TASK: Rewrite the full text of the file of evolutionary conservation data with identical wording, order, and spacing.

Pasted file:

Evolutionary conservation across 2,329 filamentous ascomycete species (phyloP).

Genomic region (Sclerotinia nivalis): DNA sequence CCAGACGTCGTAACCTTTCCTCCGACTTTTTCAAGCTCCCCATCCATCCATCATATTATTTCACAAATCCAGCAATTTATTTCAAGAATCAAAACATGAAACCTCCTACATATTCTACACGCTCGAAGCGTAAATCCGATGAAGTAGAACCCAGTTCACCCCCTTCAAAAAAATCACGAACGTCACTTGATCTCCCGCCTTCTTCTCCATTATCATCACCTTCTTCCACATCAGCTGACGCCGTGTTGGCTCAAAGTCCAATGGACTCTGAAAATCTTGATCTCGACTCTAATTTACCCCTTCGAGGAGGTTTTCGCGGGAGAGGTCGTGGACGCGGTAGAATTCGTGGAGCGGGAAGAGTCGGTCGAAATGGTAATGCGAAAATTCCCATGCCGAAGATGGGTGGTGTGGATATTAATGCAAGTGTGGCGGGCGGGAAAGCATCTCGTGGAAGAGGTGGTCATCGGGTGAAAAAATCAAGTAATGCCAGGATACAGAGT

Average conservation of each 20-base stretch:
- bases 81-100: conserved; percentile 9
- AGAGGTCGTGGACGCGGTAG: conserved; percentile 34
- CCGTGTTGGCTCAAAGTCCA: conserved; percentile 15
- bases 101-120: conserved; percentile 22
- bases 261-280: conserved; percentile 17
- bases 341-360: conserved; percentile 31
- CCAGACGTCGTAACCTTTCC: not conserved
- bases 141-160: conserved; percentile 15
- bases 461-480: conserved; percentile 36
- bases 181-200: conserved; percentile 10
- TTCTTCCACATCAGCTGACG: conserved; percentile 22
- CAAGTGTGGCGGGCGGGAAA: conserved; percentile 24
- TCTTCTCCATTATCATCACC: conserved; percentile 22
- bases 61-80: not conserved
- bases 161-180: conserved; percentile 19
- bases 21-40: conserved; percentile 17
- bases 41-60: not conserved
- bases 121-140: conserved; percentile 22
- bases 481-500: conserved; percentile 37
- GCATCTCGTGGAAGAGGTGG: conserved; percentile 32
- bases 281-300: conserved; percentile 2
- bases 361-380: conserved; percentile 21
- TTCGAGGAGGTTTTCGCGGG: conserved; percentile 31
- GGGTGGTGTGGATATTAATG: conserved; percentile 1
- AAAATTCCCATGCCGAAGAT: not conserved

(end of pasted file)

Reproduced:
Evolutionary conservation across 2,329 filamentous ascomycete species (phyloP).

Genomic region (Sclerotinia nivalis): DNA sequence CCAGACGTCGTAACCTTTCCTCCGACTTTTTCAAGCTCCCCATCCATCCATCATATTATTTCACAAATCCAGCAATTTATTTCAAGAATCAAAACATGAAACCTCCTACATATTCTACACGCTCGAAGCGTAAATCCGATGAAGTAGAACCCAGTTCACCCCCTTCAAAAAAATCACGAACGTCACTTGATCTCCCGCCTTCTTCTCCATTATCATCACCTTCTTCCACATCAGCTGACGCCGTGTTGGCTCAAAGTCCAATGGACTCTGAAAATCTTGATCTCGACTCTAATTTACCCCTTCGAGGAGGTTTTCGCGGGAGAGGTCGTGGACGCGGTAGAATTCGTGGAGCGGGAAGAGTCGGTCGAAATGGTAATGCGAAAATTCCCATGCCGAAGATGGGTGGTGTGGATATTAATGCAAGTGTGGCGGGCGGGAAAGCATCTCGTGGAAGAGGTGGTCATCGGGTGAAAAAATCAAGTAATGCCAGGATACAGAGT

Average conservation of each 20-base stretch:
- bases 81-100: conserved; percentile 9
- AGAGGTCGTGGACGCGGTAG: conserved; percentile 34
- CCGTGTTGGCTCAAAGTCCA: conserved; percentile 15
- bases 101-120: conserved; percentile 22
- bases 261-280: conserved; percentile 17
- bases 341-360: conserved; percentile 31
- CCAGACGTCGTAACCTTTCC: not conserved
- bases 141-160: conserved; percentile 15
- bases 461-480: conserved; percentile 36
- bases 181-200: conserved; percentile 10
- TTCTTCCACATCAGCTGACG: conserved; percentile 22
- CAAGTGTGGCGGGCGGGAAA: conserved; percentile 24
- TCTTCTCCATTATCATCACC: conserved; percentile 22
- bases 61-80: not conserved
- bases 161-180: conserved; percentile 19
- bases 21-40: conserved; percentile 17
- bases 41-60: not conserved
- bases 121-140: conserved; percentile 22
- bases 481-500: conserved; percentile 37
- GCATCTCGTGGAAGAGGTGG: conserved; percentile 32
- bases 281-300: conserved; percentile 2
- bases 361-380: conserved; percentile 21
- TTCGAGGAGGTTTTCGCGGG: conserved; percentile 31
- GGGTGGTGTGGATATTAATG: conserved; percentile 1
- AAAATTCCCATGCCGAAGAT: not conserved